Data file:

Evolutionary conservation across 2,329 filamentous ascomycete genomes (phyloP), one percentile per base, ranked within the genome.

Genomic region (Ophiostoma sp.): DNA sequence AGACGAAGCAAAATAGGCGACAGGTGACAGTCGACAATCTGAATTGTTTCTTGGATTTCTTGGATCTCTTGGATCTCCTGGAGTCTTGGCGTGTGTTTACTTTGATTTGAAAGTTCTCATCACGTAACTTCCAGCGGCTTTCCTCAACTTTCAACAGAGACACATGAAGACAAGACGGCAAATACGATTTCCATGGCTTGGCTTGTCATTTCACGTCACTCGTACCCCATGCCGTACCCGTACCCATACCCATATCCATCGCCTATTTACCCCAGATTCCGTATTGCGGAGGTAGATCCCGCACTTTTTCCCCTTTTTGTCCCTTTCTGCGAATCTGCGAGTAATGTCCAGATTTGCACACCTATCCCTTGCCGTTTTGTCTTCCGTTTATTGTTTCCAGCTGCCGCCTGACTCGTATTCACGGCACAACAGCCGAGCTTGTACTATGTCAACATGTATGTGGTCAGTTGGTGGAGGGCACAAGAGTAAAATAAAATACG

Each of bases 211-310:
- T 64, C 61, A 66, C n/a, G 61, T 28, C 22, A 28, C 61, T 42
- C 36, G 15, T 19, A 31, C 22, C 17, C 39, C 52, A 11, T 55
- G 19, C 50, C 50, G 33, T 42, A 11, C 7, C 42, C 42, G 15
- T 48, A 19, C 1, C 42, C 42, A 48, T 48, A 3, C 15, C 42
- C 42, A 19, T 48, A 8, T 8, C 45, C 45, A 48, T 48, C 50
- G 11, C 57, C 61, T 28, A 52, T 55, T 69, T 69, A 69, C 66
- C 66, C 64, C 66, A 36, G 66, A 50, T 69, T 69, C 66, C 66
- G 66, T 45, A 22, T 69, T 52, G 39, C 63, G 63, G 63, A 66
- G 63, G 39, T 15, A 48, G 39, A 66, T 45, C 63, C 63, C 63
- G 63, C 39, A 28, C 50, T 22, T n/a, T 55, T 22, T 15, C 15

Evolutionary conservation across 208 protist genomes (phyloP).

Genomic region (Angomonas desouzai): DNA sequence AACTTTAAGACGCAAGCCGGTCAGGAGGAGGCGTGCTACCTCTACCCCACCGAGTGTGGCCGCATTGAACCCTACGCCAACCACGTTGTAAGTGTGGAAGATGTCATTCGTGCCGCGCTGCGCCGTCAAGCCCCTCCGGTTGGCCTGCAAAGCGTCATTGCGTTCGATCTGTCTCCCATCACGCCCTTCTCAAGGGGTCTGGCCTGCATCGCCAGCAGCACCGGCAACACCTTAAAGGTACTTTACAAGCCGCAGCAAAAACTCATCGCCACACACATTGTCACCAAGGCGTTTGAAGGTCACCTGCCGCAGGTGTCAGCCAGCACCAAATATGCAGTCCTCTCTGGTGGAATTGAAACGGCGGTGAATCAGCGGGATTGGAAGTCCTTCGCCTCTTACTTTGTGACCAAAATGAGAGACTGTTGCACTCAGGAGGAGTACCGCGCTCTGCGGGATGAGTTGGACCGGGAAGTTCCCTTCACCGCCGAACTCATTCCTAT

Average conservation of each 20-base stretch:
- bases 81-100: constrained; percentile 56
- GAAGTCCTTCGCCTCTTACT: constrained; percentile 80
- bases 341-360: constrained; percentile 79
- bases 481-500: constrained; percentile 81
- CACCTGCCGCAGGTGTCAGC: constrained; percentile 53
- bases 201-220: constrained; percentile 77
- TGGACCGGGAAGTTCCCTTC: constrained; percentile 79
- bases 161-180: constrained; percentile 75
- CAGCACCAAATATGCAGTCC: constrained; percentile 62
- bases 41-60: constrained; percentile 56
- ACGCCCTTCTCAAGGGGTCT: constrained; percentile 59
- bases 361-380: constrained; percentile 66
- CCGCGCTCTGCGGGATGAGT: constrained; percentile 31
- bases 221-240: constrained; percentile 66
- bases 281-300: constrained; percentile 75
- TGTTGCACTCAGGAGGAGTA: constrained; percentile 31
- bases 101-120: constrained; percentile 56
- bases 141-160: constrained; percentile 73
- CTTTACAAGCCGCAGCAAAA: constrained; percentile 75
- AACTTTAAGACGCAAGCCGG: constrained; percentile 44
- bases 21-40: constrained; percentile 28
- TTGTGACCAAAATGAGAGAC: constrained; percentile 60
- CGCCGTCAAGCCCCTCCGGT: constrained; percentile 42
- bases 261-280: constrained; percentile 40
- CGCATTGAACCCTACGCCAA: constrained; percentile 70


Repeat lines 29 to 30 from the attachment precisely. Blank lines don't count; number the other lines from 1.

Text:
- CCGCGCTCTGCGGGATGAGT: constrained; percentile 31
- bases 221-240: constrained; percentile 66